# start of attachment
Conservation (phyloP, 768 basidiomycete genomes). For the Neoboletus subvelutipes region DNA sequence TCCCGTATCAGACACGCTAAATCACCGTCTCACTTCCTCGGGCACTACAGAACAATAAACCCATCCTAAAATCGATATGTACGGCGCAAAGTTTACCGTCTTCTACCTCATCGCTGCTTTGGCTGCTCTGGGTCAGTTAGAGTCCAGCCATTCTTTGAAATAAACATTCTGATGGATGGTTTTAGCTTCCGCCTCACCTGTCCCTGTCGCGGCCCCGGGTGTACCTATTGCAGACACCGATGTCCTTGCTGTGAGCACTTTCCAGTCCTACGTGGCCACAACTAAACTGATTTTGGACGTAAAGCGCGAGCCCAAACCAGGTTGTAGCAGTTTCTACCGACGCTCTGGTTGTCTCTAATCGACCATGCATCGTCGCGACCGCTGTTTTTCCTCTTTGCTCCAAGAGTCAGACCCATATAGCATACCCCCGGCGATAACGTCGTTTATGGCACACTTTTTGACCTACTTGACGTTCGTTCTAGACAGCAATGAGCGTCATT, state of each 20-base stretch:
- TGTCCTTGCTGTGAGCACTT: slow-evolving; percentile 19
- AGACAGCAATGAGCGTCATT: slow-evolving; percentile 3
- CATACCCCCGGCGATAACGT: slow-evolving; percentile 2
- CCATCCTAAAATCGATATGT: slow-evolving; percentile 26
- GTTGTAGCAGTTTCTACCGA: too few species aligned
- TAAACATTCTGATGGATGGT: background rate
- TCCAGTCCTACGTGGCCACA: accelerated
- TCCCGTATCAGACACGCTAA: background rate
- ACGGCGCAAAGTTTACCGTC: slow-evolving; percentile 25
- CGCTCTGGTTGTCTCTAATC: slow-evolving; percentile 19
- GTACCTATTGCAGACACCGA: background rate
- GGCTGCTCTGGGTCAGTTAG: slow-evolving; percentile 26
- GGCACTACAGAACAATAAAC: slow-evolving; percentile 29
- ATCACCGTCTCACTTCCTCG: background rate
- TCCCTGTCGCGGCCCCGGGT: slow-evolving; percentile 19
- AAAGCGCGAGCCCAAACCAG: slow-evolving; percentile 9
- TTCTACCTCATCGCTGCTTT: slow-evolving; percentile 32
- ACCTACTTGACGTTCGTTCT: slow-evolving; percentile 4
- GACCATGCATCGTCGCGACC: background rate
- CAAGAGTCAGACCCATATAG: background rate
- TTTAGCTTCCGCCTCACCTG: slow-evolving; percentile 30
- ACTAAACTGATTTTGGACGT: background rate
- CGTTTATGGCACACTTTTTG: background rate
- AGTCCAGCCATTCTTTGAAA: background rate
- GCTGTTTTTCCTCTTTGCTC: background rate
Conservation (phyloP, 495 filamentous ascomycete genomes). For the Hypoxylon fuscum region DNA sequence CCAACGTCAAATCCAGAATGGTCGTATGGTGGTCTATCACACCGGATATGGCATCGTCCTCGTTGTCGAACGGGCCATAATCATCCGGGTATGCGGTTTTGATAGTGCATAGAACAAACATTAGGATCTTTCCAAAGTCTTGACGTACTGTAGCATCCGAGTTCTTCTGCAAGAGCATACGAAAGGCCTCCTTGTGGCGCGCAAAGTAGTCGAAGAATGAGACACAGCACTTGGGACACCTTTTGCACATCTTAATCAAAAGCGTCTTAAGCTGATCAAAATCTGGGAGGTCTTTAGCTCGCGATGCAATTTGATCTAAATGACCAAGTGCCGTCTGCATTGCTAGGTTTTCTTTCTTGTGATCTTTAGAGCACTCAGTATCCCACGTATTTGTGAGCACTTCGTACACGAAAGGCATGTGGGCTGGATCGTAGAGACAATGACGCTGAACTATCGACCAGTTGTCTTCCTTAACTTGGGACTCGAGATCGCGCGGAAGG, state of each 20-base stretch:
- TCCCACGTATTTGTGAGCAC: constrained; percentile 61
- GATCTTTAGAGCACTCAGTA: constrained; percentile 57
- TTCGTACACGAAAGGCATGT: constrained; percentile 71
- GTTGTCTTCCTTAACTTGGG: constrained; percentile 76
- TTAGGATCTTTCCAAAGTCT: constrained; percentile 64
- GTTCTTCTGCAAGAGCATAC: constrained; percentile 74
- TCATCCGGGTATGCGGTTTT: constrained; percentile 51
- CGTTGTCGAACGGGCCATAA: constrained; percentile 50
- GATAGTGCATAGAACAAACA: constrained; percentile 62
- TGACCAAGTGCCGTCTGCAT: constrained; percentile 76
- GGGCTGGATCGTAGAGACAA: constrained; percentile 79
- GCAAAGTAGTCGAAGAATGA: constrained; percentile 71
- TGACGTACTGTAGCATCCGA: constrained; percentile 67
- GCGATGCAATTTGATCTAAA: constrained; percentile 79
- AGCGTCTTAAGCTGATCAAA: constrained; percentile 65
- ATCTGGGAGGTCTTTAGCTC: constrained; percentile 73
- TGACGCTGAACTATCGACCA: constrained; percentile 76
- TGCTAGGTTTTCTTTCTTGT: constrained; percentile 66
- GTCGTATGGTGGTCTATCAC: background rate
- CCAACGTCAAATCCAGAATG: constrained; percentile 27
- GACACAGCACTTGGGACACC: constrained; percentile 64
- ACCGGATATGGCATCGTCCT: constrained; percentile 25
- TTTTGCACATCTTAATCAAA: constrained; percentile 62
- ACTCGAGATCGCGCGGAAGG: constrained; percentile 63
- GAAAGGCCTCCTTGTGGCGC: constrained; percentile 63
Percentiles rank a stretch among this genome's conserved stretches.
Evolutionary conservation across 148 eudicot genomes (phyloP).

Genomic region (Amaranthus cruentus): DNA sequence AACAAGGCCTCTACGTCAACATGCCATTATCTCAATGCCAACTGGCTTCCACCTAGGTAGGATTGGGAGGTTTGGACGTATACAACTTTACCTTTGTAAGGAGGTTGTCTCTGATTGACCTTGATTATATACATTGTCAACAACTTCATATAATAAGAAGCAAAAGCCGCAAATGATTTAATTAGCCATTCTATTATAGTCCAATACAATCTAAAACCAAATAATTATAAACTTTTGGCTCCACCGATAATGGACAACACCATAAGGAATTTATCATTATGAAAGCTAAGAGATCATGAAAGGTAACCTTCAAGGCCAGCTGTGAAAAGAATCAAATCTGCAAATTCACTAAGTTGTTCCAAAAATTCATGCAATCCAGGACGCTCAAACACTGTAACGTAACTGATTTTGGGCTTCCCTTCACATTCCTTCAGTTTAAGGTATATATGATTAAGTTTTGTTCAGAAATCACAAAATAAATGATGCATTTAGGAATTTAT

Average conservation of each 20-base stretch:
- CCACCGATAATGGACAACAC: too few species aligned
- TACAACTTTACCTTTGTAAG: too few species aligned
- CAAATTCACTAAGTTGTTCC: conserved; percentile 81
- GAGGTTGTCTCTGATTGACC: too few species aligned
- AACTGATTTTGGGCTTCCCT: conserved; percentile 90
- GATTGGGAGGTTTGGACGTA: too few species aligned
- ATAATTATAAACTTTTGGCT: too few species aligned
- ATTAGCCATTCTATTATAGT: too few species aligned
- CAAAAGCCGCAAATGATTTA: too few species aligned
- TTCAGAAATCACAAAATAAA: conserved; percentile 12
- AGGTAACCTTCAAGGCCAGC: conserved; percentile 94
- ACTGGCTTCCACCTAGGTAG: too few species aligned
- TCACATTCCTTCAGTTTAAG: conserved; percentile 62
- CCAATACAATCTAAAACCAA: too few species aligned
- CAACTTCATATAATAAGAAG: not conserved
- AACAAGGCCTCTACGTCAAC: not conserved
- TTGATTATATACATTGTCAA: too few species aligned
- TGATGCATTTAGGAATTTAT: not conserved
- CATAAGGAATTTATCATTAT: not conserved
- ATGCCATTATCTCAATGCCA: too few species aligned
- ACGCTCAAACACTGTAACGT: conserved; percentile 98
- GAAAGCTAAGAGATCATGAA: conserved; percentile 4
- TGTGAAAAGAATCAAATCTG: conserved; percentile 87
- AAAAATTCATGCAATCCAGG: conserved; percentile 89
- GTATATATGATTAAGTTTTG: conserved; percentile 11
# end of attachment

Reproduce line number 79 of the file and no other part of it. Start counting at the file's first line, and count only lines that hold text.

- TGTGAAAAGAATCAAATCTG: conserved; percentile 87